My father gardened for a hobby and my grandfather gardened for a living. I grew up with acres of flowers that my father grew, all started in an old-fashioned glass-sided greenhouse. I was an adult before I knew you could really plant a seed directly in the ground and it would grow.
So I guess you could say a green thumb runs in my family. I get my B gene from my father, and I suspect his father was a B as well. Perhaps it’s the B gene that makes my thumb green.
Well...at least it rhymes.
Yesterday, to celebrate my son’s birthday, we decided to go out for breakfast. Realizing too late that it was Father’s Day we soon discovered that all the good restaurants were already taken. So... we ended up at a notorious chain restaurant. Hoo boy... what to eat here. I decided on the Denver omelet, after all, I do live in Colorado. It was passable, fortunately not much ham in it. But even when eating mainly compliant foods there is a BIG difference between organic and mass-produced food in the quality of the meal. I didn’t have any digestive upset after but sure felt like I had consumed inert matter instead of food.
Went for a long hike up a new ridge that mainly mountain bikers use. Quite lovely views of the foothills and even hiked high enough to clearly see Cheyenne Mountain behind the hills. Lot’s of black clouds out over the plains though. There were a couple tornadoes on the plains as well. We stopped for awhile to watch a Black-Chinned hummingbird soar quite high and plummet into a death defying nose dive and then actually perch on a dead branch.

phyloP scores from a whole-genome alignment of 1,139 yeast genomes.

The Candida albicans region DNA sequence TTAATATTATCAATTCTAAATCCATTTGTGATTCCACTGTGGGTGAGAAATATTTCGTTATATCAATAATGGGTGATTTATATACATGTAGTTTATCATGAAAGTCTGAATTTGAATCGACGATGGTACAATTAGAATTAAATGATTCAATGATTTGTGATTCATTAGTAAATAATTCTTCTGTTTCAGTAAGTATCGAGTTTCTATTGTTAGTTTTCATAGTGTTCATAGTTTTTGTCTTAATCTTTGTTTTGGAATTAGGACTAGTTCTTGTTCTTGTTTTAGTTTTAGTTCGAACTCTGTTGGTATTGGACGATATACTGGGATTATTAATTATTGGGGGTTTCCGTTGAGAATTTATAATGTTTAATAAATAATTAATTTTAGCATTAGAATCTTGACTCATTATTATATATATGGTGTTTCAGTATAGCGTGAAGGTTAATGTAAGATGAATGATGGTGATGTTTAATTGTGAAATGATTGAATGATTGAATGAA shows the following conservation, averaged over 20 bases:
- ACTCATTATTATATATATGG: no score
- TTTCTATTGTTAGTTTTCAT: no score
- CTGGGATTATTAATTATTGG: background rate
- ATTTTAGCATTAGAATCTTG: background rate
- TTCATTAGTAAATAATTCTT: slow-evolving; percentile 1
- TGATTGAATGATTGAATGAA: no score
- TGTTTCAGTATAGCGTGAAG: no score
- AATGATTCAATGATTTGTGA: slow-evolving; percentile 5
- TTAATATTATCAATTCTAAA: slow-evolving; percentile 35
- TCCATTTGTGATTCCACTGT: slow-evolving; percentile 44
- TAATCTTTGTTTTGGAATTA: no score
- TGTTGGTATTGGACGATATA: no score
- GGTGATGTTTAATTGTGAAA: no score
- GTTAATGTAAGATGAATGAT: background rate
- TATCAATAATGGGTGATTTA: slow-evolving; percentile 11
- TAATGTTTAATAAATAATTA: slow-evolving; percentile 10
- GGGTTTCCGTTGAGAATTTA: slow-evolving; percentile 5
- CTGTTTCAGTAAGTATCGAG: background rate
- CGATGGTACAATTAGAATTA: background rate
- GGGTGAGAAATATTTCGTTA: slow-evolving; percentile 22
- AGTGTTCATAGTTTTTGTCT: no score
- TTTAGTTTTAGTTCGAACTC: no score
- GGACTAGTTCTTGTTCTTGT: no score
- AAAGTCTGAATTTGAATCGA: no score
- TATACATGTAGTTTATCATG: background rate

There is a saying in these hills that if you have gone on at least 20 hikes, then chances are you have been watched by a mountain lion. I wonder how many times we’ve been watched. I have never even seen lion tracks, well, that I have recognized as such as they do resemble dog tracks without the claw marks. Nor have I seen a bear and they are quite prevalent here.
Since we were celebrating my son’s birthday, of course we had cake. I substituted with spelt for the flour but the rest was the usual less than healthy ingredients. But that’s cake for you.
Today is another(!) day of clouds and rain. It would be nice if we didn’t get our rain all in one go. I am so used to the sunshine that I feel sleepy and lethargic without it.
I have again agreed to speak before our district school board on a ridiculous policy change the administration is proposing and I am already beginning to feel butterflies. Although I have been told that I speak well, public speaking is not something I enjoy. But I do like challenging myself and this is one more way I can stretch beyond my self-imposed limitations of who I think I am.
Always a good thing to do.